Scattered in amongst the discarded youngsters and ageing professionals on the Premier League’s free transfer list, which was published yesterday, there was the name of a player who, at the age of 26, should ordinarily be approaching the peak of his footballing powers.
As we all know, however, Nicklas Bendtner doesn’t fit into the category of “ordinary”. His departure from the club had been in the offing for around three years, with moves to various sides breaking down at the last minute. From July 1st Bendtner’s ten-year association with Arsenal will officially be over.
For an outsider, from a purely statistical point of view, Bendtner’s time in North London would not appear to be too negative, as he registered 47 goals in 171 senior appearances, with many of those strikes coming at crucial moments. When you factor in the numerous missed chances, his indifferent ball control and his perceived arrogance, though, you begin to get a more rounded picture of events.
It may seem scarcely believable now, but there was a time when Bendtner was considered one of Arsenal’s brightest young prospects. After joining the club from Copenhagen in 2004, he immediately forged an excellent understanding with fellow striker Arturo Lupoli, before proceeding to feature in the Carling Cup the following season.
The tall forward enhanced his reputation further during his season-long loan spell at Birmingham City in 2006/07, with his performances earning him a lengthy contract extension at Arsenal as he achieved his aim of being promoted to the first-team squad. Over the next couple of seasons he became something of a regular, and scored several goals in the process, most notably his dramatic headed winner against Tottenham Hotspur in December 2007.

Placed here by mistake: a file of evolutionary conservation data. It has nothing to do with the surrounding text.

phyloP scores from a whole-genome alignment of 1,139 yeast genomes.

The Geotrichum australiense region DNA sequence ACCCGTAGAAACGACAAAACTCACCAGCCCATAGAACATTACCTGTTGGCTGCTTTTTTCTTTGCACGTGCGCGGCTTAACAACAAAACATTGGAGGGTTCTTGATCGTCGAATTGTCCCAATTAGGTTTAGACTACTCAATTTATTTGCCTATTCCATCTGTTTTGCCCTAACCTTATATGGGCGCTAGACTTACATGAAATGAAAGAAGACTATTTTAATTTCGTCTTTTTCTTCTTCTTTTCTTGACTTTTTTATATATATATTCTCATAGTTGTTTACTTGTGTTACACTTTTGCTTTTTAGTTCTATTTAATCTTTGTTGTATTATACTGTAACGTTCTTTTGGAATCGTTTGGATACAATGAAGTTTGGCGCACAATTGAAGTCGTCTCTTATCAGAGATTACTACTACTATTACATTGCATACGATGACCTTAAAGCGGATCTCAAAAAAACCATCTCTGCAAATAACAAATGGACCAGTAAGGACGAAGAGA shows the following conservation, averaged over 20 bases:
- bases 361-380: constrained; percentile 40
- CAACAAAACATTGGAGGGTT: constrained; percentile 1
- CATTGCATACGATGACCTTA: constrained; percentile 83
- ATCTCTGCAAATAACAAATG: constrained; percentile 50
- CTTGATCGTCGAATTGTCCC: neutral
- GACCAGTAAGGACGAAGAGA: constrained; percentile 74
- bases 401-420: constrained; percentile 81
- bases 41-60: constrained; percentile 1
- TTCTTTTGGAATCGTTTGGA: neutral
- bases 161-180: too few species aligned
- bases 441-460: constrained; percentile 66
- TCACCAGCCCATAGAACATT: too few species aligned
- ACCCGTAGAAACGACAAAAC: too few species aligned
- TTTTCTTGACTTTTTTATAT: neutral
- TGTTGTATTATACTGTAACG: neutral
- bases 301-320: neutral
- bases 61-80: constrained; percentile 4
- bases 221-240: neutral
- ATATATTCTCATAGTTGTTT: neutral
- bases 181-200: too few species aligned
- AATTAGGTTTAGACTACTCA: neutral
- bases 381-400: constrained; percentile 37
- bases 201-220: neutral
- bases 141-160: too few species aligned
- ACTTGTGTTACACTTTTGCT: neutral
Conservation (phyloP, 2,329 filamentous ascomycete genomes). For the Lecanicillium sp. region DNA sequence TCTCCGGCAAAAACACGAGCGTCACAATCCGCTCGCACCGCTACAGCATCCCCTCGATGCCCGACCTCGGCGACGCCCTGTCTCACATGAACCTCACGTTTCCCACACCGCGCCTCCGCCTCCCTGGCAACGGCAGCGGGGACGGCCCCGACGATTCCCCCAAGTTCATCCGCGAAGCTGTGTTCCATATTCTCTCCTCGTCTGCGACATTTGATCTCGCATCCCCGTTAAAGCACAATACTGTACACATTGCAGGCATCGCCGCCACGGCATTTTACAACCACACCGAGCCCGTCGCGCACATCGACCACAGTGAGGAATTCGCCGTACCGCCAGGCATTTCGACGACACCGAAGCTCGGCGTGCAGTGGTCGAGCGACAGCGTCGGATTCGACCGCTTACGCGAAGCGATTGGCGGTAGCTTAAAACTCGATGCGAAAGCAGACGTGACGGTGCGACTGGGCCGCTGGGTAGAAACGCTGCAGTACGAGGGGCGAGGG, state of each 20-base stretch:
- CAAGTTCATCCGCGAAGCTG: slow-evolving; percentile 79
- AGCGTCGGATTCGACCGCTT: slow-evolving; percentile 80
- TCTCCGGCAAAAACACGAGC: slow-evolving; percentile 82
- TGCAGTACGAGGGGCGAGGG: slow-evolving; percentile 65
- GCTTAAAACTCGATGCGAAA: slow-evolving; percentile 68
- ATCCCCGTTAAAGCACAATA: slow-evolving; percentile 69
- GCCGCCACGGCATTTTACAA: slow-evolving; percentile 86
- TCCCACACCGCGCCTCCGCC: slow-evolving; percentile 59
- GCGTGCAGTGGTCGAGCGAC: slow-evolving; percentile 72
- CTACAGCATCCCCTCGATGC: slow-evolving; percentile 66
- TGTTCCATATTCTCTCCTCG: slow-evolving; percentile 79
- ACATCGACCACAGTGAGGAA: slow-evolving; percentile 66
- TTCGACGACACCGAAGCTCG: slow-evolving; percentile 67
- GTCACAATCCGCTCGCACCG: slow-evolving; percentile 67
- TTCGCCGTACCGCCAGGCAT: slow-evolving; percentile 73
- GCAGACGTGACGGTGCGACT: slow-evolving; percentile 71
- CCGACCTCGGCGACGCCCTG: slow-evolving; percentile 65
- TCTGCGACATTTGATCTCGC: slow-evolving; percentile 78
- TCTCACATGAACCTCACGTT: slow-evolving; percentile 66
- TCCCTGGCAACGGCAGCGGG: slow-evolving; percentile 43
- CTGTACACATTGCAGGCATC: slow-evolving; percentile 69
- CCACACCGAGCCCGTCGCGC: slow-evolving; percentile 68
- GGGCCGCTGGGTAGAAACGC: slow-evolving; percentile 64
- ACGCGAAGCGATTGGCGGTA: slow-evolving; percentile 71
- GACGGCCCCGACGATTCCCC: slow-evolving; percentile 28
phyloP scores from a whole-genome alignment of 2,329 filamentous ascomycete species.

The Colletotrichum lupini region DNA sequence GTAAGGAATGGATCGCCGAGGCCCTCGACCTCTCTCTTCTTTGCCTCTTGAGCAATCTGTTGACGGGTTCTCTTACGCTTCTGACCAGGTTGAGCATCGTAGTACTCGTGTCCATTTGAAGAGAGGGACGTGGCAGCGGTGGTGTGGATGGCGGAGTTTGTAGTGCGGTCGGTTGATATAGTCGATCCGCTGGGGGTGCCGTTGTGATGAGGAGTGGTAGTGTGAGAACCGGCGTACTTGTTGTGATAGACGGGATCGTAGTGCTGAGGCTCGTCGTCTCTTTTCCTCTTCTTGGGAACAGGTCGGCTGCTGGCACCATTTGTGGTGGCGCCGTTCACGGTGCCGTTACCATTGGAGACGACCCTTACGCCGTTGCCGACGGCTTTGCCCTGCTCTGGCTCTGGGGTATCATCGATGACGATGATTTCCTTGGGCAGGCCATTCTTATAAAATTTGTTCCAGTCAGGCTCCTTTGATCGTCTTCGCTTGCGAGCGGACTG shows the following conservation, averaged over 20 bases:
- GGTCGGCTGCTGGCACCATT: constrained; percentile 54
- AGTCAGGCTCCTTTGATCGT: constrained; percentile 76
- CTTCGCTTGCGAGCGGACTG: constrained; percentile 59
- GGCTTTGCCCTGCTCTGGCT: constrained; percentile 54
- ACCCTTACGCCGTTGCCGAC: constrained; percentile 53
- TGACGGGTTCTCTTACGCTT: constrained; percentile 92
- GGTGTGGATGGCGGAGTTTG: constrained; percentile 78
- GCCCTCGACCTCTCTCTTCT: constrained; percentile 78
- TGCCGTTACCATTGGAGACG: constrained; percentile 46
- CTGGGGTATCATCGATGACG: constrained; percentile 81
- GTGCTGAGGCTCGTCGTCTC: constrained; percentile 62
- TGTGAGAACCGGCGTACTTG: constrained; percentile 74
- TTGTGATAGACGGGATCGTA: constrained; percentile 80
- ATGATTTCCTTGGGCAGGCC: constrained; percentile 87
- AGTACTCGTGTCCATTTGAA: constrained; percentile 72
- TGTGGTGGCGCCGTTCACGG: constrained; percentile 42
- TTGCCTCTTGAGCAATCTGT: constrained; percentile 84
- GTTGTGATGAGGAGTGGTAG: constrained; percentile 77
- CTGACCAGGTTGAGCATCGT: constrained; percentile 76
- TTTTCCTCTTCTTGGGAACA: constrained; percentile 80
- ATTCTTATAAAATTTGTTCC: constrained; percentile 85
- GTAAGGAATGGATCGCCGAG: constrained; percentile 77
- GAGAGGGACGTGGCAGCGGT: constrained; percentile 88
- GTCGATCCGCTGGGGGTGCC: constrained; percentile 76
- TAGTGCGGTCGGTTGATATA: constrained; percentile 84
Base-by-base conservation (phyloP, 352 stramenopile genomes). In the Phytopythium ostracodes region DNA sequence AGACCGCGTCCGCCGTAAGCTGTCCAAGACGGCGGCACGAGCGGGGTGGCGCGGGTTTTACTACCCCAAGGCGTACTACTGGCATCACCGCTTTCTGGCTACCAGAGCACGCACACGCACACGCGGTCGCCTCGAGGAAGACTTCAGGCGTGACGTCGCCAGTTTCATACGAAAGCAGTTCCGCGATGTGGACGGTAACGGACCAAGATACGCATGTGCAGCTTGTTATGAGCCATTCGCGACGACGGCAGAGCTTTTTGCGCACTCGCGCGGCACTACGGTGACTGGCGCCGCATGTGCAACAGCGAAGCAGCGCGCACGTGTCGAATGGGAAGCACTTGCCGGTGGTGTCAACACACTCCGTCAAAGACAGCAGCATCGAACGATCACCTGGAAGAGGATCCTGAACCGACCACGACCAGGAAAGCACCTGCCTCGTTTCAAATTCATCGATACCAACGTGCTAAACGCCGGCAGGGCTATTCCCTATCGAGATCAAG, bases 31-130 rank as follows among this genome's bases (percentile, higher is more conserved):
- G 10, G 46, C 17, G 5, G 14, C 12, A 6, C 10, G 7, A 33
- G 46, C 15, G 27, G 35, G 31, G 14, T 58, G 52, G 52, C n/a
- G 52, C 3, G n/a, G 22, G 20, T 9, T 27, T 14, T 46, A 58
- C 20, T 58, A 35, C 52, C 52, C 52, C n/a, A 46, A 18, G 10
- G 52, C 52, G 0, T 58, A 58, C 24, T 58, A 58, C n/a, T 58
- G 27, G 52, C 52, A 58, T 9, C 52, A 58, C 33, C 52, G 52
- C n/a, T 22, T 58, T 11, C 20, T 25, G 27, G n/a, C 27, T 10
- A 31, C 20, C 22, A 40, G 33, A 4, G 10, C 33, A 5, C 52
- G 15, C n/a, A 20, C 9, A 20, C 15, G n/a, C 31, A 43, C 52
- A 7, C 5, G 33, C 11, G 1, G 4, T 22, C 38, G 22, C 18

Bendtner always seemed to be something of an ill fit in Arsenal’s system. He was frequently deployed out of position on the right flank and often didn’t appear to be on the same wavelength as his teammates during the construction of passing moves. More important late goals followed, against Dynamo Kiev and Bolton Wanderers, but his off-the-field problems became more prominent, too, and he was used increasingly sparingly by Arsene Wenger.
Bendtner spent the past couple of seasons on loan, first at Sunderland, and then at Juventus, before making a surprise return to the Arsenal set-up this campaign. Again, he was largely unconvincing, but still weighed in with two goals.
With his time at Arsenal now finally coming to a close, Bendtner has an opportunity to resurrect his once-promising career. For all his faults, both as an individual and as a footballer, it would be satisfying to see him at least achieve some consistency at a relatively high level.